Sampha is an enigmatic musician, working from the shadows with the upper echelon of the industry (Kanye, Drake, Frank Ocean) – he doesn’t have much music out, but he’s left an indelible mark on everything he’s been a part of. But it’s clear that he’s taken his time finding his voice, so to speak, opting to quietly work on a body of solo work that wears its heart on its sleeve, delving into heavy introspection with a maturity rarely seen in debut albums. Sampha’s confessional songwriting style is wistful, exploring his anxieties and regrets with imagery that can be disarming and affecting in turn. Few songs have the emotional brevity of tracks like (No One Knows Me) Like the Piano, a melancholy reflection on times gone by, or the strange, listless sensuality of Under. His vocal range is effortlessly expansive, with a knack for coaxing out vestiges of emotion in the listener, while making his own explicit. The music should sound familiar to those who have listened to his work with SBTRKT, and his (slightly underwhelming) Dual EP, maintaining an atmosphere of evocative electronica with smatterings of delicate piano.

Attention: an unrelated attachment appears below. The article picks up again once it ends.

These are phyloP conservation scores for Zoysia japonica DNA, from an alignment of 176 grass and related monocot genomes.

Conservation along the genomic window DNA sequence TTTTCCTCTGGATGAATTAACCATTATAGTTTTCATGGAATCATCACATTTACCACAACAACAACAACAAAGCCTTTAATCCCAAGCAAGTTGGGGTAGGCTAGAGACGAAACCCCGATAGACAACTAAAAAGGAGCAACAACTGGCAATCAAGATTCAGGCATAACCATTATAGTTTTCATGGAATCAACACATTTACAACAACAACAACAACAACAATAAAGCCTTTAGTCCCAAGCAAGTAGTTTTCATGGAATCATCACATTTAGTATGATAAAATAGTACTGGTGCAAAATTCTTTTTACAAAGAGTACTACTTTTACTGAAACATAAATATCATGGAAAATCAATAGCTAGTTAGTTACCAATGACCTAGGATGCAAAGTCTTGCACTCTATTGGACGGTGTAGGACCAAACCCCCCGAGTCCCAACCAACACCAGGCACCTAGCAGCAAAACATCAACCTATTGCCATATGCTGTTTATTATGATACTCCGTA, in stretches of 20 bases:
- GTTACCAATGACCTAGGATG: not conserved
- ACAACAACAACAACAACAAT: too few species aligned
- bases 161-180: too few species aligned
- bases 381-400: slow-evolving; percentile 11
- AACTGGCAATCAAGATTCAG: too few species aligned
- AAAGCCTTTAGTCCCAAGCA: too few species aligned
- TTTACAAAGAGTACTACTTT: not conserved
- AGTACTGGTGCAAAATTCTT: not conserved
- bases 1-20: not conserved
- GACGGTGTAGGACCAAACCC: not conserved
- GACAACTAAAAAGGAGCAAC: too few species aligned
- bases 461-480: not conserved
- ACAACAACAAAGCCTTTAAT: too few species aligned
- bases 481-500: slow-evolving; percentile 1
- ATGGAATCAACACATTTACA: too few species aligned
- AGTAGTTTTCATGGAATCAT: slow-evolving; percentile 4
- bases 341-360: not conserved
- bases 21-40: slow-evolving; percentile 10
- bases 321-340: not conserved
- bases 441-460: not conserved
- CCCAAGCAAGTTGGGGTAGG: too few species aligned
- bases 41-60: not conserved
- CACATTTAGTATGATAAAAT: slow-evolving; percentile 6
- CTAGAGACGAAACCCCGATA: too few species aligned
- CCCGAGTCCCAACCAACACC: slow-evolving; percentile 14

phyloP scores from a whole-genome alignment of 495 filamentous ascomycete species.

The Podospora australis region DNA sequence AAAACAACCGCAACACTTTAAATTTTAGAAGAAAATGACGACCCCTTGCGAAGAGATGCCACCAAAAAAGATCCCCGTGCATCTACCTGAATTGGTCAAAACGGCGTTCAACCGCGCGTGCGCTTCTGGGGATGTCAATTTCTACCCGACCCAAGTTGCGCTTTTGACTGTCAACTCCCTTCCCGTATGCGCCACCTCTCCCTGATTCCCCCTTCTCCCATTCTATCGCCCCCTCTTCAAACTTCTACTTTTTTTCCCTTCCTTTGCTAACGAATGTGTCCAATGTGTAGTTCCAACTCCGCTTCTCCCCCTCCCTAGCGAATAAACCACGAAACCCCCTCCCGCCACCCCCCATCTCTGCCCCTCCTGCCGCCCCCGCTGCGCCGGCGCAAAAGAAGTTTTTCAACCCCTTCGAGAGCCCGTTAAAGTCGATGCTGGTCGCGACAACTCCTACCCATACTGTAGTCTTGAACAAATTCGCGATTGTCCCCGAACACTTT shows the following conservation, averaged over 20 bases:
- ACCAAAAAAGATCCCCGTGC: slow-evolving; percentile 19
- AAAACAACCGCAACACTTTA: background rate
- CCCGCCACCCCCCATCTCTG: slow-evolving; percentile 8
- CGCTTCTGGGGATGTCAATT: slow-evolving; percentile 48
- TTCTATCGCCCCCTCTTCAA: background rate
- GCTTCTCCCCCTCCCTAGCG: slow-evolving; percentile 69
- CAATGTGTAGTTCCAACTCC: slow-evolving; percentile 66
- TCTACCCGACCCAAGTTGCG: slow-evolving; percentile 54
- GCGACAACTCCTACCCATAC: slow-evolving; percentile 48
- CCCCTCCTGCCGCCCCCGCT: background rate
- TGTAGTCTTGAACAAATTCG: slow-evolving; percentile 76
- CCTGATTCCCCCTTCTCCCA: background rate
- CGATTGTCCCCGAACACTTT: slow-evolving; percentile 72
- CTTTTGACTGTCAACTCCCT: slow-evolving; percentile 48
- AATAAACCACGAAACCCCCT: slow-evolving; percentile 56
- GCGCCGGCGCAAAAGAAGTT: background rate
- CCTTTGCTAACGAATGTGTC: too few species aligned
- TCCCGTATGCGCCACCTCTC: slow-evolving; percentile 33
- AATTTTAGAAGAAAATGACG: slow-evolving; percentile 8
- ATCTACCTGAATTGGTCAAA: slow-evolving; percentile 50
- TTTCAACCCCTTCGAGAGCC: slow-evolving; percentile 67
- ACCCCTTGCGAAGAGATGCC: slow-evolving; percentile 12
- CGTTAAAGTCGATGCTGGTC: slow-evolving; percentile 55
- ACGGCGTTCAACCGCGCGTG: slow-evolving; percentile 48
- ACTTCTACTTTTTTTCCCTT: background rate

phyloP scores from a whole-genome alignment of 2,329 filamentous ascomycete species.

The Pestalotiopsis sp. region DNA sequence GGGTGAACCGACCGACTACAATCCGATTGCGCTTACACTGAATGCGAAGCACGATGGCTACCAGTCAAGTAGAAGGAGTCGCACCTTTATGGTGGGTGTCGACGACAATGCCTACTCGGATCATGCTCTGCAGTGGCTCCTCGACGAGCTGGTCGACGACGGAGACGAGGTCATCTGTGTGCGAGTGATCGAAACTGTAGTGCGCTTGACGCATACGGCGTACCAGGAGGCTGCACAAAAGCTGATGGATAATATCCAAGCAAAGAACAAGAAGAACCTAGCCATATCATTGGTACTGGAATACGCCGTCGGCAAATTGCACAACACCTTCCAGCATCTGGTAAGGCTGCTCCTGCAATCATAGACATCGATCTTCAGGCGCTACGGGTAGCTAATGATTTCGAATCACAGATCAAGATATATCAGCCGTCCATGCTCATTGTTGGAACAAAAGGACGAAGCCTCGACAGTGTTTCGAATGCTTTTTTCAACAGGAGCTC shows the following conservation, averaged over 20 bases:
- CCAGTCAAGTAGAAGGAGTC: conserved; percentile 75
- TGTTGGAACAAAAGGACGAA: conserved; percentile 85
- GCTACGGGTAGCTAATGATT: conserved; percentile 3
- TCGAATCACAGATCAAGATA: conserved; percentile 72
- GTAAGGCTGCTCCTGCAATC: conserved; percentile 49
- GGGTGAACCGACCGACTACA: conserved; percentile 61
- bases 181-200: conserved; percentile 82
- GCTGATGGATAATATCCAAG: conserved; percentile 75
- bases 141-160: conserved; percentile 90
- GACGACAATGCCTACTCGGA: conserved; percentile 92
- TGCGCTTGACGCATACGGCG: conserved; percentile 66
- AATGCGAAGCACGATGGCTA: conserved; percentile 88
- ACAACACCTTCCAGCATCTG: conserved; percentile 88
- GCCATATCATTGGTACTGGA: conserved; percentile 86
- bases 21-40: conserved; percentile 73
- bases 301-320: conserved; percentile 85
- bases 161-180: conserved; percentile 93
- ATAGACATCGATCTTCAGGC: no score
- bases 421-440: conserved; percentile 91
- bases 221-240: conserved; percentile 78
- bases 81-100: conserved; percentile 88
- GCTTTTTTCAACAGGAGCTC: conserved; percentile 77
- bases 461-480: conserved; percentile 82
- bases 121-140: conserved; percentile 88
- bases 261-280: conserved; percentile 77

The process that the title refers to then, seems to be one of contemplative reconciliation, a conversation with himself and the people in his life about his growth as a person, and where he seeks to go from here, ending with an assurance to himself that he can “always come home,” a sentiment which we all aspire to.